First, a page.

CREDITS: Written by Scott McCloud; art by Bret Blevens and Terry Austin.
REVIEW: Livewire's motivation in her introductory episode wasn't very interesting. The comics fix this by making her come out of her coma, in part because of a misogynist radio show. She decides to get men off all media, putting static on whenever a male face or voice comes on. This proves a boon to Angela Chen, who becomes news anchor during the crisis, though Lois' attitude is less enthusiastic. One might say that regardless of her gender, she's at the top of her profession, and has forgotten whatever sexism Angela still struggles with at work. But of course, she's right to call Livewire a terrorist, even though her meritocratic advice to Angela, to simply apply for a position that isn't actually vacant, is either naive or patronizing.
McCloud's script is, at times, upsetting, because he refuses to condescend to his audience. The initial radio broadcast's misogyny is repeated at the end with the lascivious paramedics, and though they're painting feminists with too broad a brush, Livewire is a real example of the paint they mean to use. This IS a story about a dangerous woman who's feminist agenda is defeated by men - Superman and Lex even teaming up - and McCloud does not give us moralistic speeches to put the story into proper political context.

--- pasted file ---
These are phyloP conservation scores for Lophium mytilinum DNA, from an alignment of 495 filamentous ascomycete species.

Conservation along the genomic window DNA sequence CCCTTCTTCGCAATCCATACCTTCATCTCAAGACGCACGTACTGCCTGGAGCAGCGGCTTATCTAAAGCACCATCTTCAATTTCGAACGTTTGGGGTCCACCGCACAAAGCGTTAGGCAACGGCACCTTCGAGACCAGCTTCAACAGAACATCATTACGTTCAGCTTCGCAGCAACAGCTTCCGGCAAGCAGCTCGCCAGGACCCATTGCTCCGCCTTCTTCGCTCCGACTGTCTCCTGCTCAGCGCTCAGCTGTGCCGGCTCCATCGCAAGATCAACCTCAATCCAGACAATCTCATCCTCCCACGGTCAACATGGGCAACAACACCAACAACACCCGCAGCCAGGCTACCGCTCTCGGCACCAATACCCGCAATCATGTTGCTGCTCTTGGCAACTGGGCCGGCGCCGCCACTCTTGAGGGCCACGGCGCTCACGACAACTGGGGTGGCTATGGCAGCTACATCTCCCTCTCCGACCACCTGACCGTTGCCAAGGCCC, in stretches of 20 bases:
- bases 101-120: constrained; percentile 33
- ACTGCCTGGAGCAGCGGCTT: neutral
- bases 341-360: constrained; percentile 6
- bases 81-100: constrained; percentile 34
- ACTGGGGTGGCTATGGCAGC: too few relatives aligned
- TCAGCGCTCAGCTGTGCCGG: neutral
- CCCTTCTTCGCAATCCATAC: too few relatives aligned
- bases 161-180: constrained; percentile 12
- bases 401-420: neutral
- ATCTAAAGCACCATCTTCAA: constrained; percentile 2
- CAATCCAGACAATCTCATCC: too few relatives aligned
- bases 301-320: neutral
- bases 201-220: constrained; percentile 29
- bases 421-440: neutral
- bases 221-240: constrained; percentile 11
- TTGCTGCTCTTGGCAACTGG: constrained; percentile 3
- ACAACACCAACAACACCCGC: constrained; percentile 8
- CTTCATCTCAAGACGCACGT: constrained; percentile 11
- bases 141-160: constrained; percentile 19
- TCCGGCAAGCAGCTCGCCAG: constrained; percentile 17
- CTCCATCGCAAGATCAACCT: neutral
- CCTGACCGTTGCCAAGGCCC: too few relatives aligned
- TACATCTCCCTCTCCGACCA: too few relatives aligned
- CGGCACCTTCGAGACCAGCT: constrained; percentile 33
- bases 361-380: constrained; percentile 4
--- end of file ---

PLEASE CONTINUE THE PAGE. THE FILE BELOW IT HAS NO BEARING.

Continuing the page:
What he does is better. The news show's regular anchor snatches the microphone out of Angela's hand. Superman and Lois give a sad look. Mercy looks back at Livewire with disappointed admiration. If you're a good person, you're naturally identifying with these characters, not with Livewire (who preaches superiority, not equality, though one could make the argument that she's really after an extreme brand of equity), and not with the sexist who go unchallenged at story's end. And it's that very lack of challenge, that lack of a moral victory, that makes the story so shocking and, like it or not, realistic.